Drinks in Seattle restaurants now come strawless, unless you request one, in which case, it will be compostable
Seattle became the first major U.S. city to ban plastic straws and utensils — including forks, spoons, knives, and cocktail picks — this week.
But straws and utensils were exempt from the law because there were not many compostable or recyclable options at the time.
But awareness about the trouble plastic straws create in the environment has increased since then, thanks to campaigns like
Currently about 500 million straws are trashed each day. They commonly end up blowing out of landfills into waterways, and ultimately end up in oceans, where they hurt wildlife.
Strawless Ocean estimates that 71 percent of seabirds and 30 percent of turtles have some kind of plastic in their stomachs, which cuts their lifespan in half.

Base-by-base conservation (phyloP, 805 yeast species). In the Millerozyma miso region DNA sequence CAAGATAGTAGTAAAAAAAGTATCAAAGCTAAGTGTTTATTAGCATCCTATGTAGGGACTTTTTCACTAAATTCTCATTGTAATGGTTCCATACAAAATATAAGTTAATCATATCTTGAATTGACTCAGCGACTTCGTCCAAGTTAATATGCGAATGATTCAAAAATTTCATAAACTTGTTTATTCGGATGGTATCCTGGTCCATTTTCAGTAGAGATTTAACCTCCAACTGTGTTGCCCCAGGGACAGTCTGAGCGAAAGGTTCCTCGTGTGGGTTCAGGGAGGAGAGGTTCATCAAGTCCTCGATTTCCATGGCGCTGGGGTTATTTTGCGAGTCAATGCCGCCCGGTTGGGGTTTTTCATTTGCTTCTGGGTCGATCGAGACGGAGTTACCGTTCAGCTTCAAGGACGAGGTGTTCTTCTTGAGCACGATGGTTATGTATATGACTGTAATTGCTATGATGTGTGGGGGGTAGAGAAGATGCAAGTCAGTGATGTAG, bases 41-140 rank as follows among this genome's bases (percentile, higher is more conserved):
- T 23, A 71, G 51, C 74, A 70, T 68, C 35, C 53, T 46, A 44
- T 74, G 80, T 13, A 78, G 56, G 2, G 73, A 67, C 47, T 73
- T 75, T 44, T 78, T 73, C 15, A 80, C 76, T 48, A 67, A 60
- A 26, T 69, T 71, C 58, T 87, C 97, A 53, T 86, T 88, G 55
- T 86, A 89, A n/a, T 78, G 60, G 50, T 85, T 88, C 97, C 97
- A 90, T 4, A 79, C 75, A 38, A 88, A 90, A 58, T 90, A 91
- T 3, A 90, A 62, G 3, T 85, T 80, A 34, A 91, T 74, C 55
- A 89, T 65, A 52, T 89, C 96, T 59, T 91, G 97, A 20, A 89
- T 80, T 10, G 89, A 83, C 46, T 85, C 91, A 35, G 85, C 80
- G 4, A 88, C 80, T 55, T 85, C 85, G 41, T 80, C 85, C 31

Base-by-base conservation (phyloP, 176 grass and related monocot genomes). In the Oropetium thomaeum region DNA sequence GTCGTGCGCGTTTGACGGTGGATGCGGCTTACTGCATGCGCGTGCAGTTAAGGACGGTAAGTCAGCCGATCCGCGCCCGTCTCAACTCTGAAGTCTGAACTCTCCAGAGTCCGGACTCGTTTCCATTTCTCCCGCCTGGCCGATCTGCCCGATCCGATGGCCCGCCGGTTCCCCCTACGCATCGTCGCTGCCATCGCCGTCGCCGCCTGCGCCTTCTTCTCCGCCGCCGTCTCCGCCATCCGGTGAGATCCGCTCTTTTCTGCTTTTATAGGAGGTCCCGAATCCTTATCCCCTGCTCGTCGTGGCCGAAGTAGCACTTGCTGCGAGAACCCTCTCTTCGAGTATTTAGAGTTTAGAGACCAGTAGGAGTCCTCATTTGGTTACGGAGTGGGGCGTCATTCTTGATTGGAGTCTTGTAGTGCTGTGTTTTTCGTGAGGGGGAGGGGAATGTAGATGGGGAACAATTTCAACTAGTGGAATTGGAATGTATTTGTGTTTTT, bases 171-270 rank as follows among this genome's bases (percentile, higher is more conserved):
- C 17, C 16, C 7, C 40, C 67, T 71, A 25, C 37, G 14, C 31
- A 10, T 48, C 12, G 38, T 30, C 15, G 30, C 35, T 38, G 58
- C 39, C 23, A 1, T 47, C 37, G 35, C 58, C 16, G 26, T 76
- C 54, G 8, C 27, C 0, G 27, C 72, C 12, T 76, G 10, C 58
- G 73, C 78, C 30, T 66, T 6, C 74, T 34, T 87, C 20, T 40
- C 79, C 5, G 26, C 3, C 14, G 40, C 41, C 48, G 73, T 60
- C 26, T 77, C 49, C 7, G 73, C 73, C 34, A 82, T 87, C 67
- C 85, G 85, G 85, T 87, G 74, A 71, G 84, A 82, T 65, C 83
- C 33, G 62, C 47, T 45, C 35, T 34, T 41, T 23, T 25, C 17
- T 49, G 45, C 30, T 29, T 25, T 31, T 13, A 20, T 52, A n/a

Starting July 1, grocery stores, restaurants, food trucks, and cafeterias will have to serve customers straight from the cup or provide compostable plastic or paper straws.
Failure to comply may result in a $250 fine.
In September, 150 businesses participated in Strawless in Seattle, an attempt to reduce the use of plastic straws. In that month alone, Strawless Ocean estimates, 2.3 million plastic straws were removed from the city.
The move has influenced Seattle-based Starbucks to develop strawless lids for all of its stores nationwide.